We did an FMEA for the design of the room. Why do we need a risk assessment for the change control to implement the design features?
We have an environmental risk management plan, including a HAACP. Why does this change control require a new risk assessment?
If I received a nickel……
I want to expand on my earlier thoughts on risk management enabling change.
Risk Management is a key enabler of any quality by design, whether of product, facility/equipment or study. We do living risk assessments to understand the scope of our ongoing risk. Inevitably we either want to implement that new or improved design or we want to mitigate the ongoing risks in our operation. So we turn to change management. And as part of that change management we do a risk assessment. Our change management then informs ongoing risk review.
Risk Management Leads to Change Management
Through the iterative design lifecycle there is a final design ready for introduction. Perhaps this is a totally new thing, perhaps it is a new set of equipment or processes, or just a modification.
All along through the iterative design lifecycle risk management has been applied to establish measurable, testable, unambiguous and traceable performance requirements. Now your process engages with change management to introduce the change.
And a new risk assessment is conducted.
This risk assessment is asking a different question. During the iterative design lifecycle the risk question is some form of “What are the risks from this design on the patient/process.” As part of risk management, the question is “What are the risks to SISPQ/GMP from introducing the change.”
This risk assessment is narrower, in that it looks at the process of implementing. Broader that it looks at the entirety of your operations: facility, supply chain, quality system, etc.
The design risk assessment and risk management activities informs the change management risk assessment, but it cannot replace them. They also can serve to lower the rigor of the change management risk assessment, allowing the use of a less formal tool.
Living Risk Reviews
In the third phase of risk management – risk review – we confirm that the risks identified and mitigated as planned and are functioning as intended. We also evaluate to see if any additional, previously unpredicted risks have appeared. Risk review is the living part of the lifecycle as we return to it on a periodic basis.
From this will come new mitigations, targeted to address the identified risks. These mitigations inevitably lead to change management.
We again do a new risk assessment focusing on the risk of implementing the change. Informed by the living risk assessment, we can often utilize a less formal tool to look at the full ramifications of introducing the mitigation (a change).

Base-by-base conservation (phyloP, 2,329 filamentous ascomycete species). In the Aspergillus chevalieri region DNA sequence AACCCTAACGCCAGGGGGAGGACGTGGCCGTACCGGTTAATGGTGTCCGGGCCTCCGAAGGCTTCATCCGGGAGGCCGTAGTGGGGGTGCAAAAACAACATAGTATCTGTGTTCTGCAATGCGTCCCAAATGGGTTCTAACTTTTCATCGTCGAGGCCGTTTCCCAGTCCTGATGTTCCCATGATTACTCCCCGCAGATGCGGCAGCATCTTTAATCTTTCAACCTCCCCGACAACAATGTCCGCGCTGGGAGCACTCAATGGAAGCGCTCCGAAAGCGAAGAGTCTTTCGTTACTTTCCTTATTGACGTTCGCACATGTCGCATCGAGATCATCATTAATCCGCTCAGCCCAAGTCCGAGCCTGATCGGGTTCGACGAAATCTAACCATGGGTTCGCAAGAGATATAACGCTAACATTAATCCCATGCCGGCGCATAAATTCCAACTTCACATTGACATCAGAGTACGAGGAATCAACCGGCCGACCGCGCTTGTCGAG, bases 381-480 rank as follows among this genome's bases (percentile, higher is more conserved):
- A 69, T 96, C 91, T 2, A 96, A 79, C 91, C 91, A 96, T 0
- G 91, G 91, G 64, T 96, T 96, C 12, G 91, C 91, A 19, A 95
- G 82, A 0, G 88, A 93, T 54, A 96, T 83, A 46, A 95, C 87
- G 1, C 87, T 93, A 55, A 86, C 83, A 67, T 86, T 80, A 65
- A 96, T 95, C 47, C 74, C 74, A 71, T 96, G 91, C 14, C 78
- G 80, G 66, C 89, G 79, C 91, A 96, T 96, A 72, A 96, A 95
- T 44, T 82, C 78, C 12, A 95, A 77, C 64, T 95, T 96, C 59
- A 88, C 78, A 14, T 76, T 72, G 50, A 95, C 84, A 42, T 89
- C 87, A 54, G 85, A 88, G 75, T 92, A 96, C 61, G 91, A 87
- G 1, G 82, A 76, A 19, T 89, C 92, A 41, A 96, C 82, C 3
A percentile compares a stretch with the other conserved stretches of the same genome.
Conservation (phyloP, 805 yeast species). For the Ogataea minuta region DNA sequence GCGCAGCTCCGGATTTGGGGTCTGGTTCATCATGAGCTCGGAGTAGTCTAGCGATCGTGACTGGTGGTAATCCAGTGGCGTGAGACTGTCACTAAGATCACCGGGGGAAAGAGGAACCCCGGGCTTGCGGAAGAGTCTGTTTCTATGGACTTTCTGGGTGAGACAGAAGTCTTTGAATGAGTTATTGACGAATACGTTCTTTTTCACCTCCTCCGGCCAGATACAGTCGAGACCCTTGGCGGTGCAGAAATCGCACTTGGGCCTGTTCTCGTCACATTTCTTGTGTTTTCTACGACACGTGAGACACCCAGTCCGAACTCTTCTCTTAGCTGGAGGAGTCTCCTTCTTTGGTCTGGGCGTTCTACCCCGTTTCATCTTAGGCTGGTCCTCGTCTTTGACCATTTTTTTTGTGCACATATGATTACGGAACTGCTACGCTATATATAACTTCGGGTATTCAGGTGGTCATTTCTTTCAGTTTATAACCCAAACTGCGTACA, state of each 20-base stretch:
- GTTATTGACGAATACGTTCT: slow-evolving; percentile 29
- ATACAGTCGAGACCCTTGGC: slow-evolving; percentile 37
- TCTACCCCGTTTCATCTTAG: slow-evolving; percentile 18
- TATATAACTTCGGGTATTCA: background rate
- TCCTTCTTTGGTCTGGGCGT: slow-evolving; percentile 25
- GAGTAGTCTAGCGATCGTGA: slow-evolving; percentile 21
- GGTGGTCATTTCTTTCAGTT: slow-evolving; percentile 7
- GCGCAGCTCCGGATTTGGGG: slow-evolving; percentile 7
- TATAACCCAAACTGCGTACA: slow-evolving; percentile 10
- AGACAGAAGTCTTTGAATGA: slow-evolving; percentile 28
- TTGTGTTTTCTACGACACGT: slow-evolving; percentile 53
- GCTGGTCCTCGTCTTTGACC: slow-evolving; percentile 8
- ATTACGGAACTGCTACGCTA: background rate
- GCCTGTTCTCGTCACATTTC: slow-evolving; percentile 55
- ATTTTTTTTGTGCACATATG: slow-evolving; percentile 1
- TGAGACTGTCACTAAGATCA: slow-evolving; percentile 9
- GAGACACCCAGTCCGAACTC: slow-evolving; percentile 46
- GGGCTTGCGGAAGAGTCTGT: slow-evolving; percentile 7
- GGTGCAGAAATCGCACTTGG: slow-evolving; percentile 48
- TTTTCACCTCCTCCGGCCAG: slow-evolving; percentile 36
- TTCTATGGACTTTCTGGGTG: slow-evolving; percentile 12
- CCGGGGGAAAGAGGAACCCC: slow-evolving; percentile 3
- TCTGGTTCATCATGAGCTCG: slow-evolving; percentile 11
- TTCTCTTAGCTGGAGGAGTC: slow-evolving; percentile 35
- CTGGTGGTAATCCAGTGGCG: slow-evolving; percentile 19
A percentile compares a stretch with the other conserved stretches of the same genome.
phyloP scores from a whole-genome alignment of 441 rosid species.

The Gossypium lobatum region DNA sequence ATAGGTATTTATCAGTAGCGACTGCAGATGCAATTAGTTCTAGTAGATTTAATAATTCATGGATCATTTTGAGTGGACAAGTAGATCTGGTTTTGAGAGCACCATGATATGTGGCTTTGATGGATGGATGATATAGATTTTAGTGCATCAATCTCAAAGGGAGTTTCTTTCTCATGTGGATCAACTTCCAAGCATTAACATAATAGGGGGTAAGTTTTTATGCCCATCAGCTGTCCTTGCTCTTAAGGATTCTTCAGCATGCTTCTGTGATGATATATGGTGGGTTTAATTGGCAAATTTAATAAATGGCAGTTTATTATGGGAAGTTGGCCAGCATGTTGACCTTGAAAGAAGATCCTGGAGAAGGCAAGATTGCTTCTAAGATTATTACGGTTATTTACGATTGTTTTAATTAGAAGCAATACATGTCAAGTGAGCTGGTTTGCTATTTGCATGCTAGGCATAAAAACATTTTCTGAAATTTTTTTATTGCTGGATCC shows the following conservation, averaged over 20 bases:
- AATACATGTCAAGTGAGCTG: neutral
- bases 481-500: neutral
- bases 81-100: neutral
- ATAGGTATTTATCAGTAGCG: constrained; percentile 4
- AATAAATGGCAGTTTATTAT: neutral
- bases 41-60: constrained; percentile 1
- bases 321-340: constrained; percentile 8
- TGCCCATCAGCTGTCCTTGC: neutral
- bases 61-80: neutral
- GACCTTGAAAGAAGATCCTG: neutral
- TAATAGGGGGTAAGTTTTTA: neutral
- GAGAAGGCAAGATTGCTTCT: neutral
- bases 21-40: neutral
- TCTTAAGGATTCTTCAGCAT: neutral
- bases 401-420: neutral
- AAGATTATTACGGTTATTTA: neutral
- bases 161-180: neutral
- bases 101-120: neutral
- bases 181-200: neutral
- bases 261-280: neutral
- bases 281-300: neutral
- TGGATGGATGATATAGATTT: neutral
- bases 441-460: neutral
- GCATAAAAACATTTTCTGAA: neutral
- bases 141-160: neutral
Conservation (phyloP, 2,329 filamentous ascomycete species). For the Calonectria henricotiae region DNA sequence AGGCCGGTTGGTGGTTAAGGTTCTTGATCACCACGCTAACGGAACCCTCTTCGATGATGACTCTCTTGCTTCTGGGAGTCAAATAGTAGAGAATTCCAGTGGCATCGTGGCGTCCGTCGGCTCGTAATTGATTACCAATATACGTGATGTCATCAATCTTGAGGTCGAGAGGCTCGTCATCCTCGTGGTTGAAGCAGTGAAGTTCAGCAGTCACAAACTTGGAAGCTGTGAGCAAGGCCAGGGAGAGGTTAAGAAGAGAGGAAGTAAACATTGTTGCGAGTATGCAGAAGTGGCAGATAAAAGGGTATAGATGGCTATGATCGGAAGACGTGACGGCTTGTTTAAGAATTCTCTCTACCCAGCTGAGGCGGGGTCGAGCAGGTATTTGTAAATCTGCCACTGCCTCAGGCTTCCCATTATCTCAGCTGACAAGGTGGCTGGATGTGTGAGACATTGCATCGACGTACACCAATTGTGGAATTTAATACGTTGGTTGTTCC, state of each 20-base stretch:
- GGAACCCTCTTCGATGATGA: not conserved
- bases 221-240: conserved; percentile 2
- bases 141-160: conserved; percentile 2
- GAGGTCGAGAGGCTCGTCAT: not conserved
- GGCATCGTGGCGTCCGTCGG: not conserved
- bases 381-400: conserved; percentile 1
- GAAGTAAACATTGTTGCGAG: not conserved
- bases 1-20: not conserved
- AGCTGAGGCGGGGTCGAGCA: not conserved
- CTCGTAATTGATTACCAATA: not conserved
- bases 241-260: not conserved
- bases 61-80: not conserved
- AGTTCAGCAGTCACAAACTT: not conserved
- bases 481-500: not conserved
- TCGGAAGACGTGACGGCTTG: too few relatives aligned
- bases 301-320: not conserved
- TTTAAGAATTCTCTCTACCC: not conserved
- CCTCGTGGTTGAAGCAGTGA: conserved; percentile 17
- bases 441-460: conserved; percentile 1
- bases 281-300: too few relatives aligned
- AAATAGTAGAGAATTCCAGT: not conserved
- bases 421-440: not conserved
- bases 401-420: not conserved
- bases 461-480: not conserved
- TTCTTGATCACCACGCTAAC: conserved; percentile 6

Change Controls contains Risk Management
Effective change management is enabled by risk management.
Each and every change requires a risk assessment to capture the risks of the change. This ICHQ10 requirement is the best way to determine if the change is acceptable.
This risk assessment evaluates the impact on the change on the facility, equipment, materials, supply chain, processes. testing, quality systems and everything else. It is one of the critical reasons it is crucial to involve the right experts.
From this risk assessment comes the appropriate actions before implementing the change, as well as appropriate follow-up activities and it can help define the effectiveness review.
What about grouped change controls?
Depends. Sometimes the risk management looks at the individual implementations. Othertimes you need to do separate ones. Many times the risk assessment lead you to breaking up one change control into many. Evaluate as follows:
- Are the risks from the separate implementations appropriately captured
- Are the risks from pauses between implementations appropriately captured
- As the ripples appropriately understood
Change Management Leads back to Risk Management
Sometimes a change control requires a specific risk assessment to be updated, or requires specific risk management to happen.
What about HAACP?
Hazard Analysis Critical Control Point (HACCP) are great tools for risk assessments. They are often the catalyst for doing a change, they are often the artifact of a change. They should never be utilized for determining the impact of a change.
A hazard is any biological, chemical, or physical property that impacts human safety. The HAACP identifies and establishes critical limits. But a HAACP is not the tool to use to determine if a change should move forward and what actions to do. It is to static.
Risk Management is an enabler for change, a tenet enshrined in the ICH guidances. We are engaging in risk management activities throughout our organizations. It is critical to understand how the various risk management activities fit together and how they should be separated.
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